Then Phil Engle, the Badgers defensive line coach, issues the grades for the Minnesota game. Davey gets a respectable 87. Of 11 chances that Davey had to make the play, he succeeded nine times. He got a 97 on pursuit to the ball, a score he downplays, saying, "You don't have to have any athletic ability to do that. Just run wherever the ball is." On to practice. It's raining. "Seems like it always rains on Mondays after a loss," grumps Davey. It's a light workout, followed by weightlifting, dinner, back to drafting lab, back to the dorm and some economics homework, and to bed at 12:45 a.m. His back still hurts.
Davey rolls stiffly out of his top bunk in Room 201. It's 8 a.m. He pulls on jeans, brushes his teeth, puts his baseball cap on backward and takes his first steps into the cold en route to Economics 104. There, assistant professor Ian Gale says he likes the phrase "compensating differential" even though the textbook calls it "equalizing wage differential." Muses Davey, "This course isn't real interesting because it's pretty elementary. But it's kind of nice to have a break from engineering."
Now he heads for engineering drawing. For the moment, his mind switches to football. Two weeks before, Davey had intercepted an Ohio State pass at the Buckeyes' 44-yard line to preserve a 26-24 victory for the Badgers. Did he feel like a star? "A little bit," he laughs. Now, however, Lorenzo White is on his mind. "I don't know if I can contain him or not," says Davey. "I hope so."
Assistant professor Ernest F. Manner is waiting. In ill humor. Manner says he hates deadlines, then promptly announces all those fastener problems are due day after tomorrow. And so, by the way, is another assignment. In the classroom there is an undercurrent of panic. Davey, hovering over his work at the drawing table, doesn't react. White is completely out of mind. Says Manner, "I want to see some smoke coming out of those pencils." Davey's pencil is smoking.
As usual lunch is at The Shed, a campus cafeteria, and then it's on to the stadium to look at film. Engle marvels at Davey's brains: "If Don isn't understanding, it's not being said real well." The projector whirs.
"O.K.," says Engle. "Just remember if you settle down, White will screw you into the ground. Got it, Don?"
Suddenly, Engle laughs and says, "I almost went over backward in this chair." There is laughter. Things are getting looser, better. The Spartans can be had. This new "Bobcat" defense, featuring stacked linebackers, will make the difference. Davey's back doesn't hurt anymore. On to practice, 21 periods of five minutes each. It's cold and wet, but it doesn't seem so cold and wet as it has the past few days. Football is a great game. It's great to be a Badger. Even the ring finger on Davey's left hand, the one he broke earlier in the year, feels better.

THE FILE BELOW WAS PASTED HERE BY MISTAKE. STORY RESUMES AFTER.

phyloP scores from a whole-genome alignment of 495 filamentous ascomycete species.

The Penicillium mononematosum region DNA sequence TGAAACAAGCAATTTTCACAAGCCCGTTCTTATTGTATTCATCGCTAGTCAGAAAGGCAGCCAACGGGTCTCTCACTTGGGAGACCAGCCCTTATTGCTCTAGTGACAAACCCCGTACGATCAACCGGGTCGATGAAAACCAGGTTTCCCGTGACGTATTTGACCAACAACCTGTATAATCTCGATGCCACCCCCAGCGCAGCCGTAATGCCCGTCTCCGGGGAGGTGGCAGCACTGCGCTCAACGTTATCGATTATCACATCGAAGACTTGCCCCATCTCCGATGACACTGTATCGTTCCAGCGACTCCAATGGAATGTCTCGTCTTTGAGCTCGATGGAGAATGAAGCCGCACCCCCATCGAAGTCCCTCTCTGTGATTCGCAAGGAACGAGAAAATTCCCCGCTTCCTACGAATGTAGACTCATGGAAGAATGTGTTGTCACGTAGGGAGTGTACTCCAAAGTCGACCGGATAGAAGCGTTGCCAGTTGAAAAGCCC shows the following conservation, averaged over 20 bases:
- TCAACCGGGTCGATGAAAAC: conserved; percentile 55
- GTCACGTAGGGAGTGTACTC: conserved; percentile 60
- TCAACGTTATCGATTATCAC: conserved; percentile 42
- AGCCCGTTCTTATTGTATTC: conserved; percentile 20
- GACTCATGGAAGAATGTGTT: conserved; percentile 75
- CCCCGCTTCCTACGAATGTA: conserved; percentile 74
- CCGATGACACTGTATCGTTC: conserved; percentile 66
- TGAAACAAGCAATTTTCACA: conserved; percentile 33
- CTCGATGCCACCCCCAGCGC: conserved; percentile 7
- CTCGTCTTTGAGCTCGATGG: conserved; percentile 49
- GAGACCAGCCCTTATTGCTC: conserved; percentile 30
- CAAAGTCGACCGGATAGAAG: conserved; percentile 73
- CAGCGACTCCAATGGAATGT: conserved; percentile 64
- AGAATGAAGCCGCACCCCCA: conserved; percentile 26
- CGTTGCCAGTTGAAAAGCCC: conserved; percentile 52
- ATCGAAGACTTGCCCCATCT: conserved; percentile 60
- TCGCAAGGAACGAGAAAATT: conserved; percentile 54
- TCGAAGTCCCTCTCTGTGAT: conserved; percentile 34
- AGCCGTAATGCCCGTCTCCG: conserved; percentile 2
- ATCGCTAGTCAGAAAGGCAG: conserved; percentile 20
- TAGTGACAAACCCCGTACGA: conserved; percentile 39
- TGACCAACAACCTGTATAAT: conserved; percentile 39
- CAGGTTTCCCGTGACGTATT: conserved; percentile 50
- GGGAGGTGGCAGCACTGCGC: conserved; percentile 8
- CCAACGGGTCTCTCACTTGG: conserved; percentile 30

On to the weights (Davey is supposed to lift on Monday, Wednesday and Thursday, but he also goes on Tuesday because he doesn't have time to do all he's supposed to in three days), then dinner (lobster and shrimp at the training table), then drawing lab again. A student journalist interviews him, he watches an episode of M*A*S*H, studies, goes to The Shed for pizza, French fries and lemonade. He studies. And at 12:50 a.m., lights out.
Good morning, Crest. Good morning, red jacket. Good morning, backward cap. And on to materials again, and Samuel, who is flying through characteristic radiation. Hard second-phase particles seem to occupy a warm spot in Samuel's heart, too. Davey is in the second row, having failed to get a first-row seat. Afterward Davey hurries off to get a better seat in statics. Says Al-Abdulla, "Let me give you one example to struggle with. You shouldn't have to write it down." Davey, a belt and suspenders guy, writes it down.
Next is a small economics discussion group dealing with a labor demand curve. Grades are posted for a recent test, and Davey is deflated. He got an A/B, a grade of 33, one tick below a full-blown 34 and an A. It makes no difference to him that the class mean for the test was 27.3. Davey has not come to Wisconsin to be average. Back to his 8-by 15-foot dorm room, which is a disaster. He finds papers he needs under the Lowenbrau beer sign. He wants them so he can go directly from dinner to the drawing lab without wasting time. Davey has tacos and ravioli at The Shed, and then it's on to more films. He selects a Michigan State loss to Notre Dame. "It's always nice to watch a game where they got killed," he says. "It gives you confidence."
Coach Engle arrives and makes his own film selection. "Don Davey, where does your head belong?"
"Then get it there."
"Don Davey, you're lining up wrong. Come on. Don Davey, perfect, that's what we want. Don Davey, come on, come on."
Another hard practice, lifting, dinner, the drawing lab. The glamorous life continues. The drawing lab gives new meaning to the word quiet. The only sounds are the squeaking of stools and the hum of the 13 fluorescent lights (one is burned out). And there sits scholar-athlete Davey, shoes untied and baseball cap on backward (he has worn it that way since childhood, when he rode a bike on windy days). Davey is concentrating. Who is Lorenzo White? Who cares?